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WHAT IS CANDIDA, AND WHY IS IT SO DANGEROUS?
Put simply, candida is a fungus, which is a form of yeast, that flourishes in your mouth and your intestines. Don't worry, it's supposed to be there in small amounts. It's actually beneficial – it helps you digest your food and absorb the nutrients you need.
Problems arise when candida begins overproducing. It can break down intestinal walls and penetrate your bloodstream, resulting in leaky gut and candidiasis (candida infection).
This sounds bad on its own, but it gets worse: Candida was responsible for 60 percent of the fungal infections acquired in hospitals, killing one in three people with a bloodstream infection.
TOP SIGNS THAT YOU HAVE A CANDIDA OVERGROWTH
Unfortunately, most of us don't even realize that our candida are overproducing. Some of the top symptoms include:
Digestive Issues. These include gas, bloating, nausea and cramps.
Sugar Cravings. You find yourself wanting more sweets than usual.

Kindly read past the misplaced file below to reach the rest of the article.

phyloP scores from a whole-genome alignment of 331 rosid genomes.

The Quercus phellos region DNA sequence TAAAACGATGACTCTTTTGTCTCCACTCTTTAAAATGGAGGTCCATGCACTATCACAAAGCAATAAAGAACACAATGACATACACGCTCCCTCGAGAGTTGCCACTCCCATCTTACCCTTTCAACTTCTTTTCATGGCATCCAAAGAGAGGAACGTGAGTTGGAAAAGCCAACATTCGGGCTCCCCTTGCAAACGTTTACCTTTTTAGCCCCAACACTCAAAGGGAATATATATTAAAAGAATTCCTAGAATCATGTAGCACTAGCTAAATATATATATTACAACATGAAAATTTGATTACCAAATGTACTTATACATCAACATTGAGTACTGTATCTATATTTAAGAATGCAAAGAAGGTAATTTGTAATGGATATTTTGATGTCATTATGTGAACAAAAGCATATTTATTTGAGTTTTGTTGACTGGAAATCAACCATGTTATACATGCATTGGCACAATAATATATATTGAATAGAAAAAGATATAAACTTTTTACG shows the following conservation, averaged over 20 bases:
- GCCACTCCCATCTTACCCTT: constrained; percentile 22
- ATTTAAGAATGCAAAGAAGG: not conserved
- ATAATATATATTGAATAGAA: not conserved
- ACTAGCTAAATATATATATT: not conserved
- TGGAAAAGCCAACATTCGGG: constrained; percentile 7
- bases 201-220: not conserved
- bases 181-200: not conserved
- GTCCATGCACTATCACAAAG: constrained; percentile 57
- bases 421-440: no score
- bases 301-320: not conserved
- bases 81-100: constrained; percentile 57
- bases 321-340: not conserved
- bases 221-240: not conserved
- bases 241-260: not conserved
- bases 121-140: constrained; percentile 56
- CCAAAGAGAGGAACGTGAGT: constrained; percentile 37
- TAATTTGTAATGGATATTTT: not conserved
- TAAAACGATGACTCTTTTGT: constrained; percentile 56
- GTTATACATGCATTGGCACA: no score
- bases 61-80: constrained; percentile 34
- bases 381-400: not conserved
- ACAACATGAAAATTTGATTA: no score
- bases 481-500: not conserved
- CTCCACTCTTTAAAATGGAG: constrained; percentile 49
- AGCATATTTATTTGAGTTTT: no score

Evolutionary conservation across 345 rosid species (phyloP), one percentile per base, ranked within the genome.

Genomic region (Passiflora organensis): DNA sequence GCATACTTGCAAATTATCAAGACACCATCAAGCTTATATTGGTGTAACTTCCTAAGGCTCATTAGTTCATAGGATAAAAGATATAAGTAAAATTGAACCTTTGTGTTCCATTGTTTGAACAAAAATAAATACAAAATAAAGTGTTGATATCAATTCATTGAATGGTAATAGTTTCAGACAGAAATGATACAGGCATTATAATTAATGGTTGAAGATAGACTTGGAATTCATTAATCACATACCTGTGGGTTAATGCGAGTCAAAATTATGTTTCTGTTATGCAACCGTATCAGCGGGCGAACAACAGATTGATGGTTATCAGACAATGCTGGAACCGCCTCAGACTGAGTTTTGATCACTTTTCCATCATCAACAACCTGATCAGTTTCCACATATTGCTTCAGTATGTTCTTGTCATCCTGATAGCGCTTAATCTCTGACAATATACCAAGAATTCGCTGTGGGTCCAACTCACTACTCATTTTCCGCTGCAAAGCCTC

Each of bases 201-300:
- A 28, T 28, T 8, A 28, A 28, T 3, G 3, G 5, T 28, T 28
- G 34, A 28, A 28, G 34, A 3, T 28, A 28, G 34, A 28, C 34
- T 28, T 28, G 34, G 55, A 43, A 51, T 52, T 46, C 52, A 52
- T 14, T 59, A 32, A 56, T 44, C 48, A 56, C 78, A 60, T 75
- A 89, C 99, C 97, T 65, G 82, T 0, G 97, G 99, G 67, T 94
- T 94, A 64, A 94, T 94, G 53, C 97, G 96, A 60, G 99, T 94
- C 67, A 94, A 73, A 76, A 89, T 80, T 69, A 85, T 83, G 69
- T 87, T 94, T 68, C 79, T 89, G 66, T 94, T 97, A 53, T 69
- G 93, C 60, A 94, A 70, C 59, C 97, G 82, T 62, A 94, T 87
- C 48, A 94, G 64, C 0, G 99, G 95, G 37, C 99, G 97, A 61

Moodiness. Anxiety, depression, and mood swings are common.
Fatigue. Afternoon sleepiness, or feeling like you didn't get a good night's sleep.
Seasonal allergies. Pollen may not be the only cause of allergies.
Fungal Overgrowth. Especially if topical treatments aren't effective.
Vaginal Discomfort. This is a major sign of candida overgrowth.
Skin Issues. Including itchy rashes in the folds of your skin.
How Does a Yeast or Fungal Imbalance Occur?
Normally, the healthy bacteria in your gut can help keep yeast or fungal balance in check. However, a few factors can cause a yeast or fungal imbalance:
Diets high in sugar and refined carbohydrates
Consuming too much alcohol
Using birth control pills
Being under too much stress and/or living a high-stress lifestyle
Taking antibiotics, which kill off many of the healthy bacteria in your gut
Those are some of the factors that can lead to yeast or fungal imbalance.† But these factors don't always lead to an imbalance. However, there are some warning signs to watch for.
Community pharmacists are the health professionals most accessible to the public. They supply medicines in accordance with a prescription or, when legally permitted, sell them without a prescription. In addition to ensuring an accurate supply of appropriate products, their professional activities also cover counselling of patients at the time of dispensing of prescription and non-prescription drugs, drug information to health professionals, patients and the general public, and participation in health-promotion programmes. They maintain links with other health professionals in primary health care.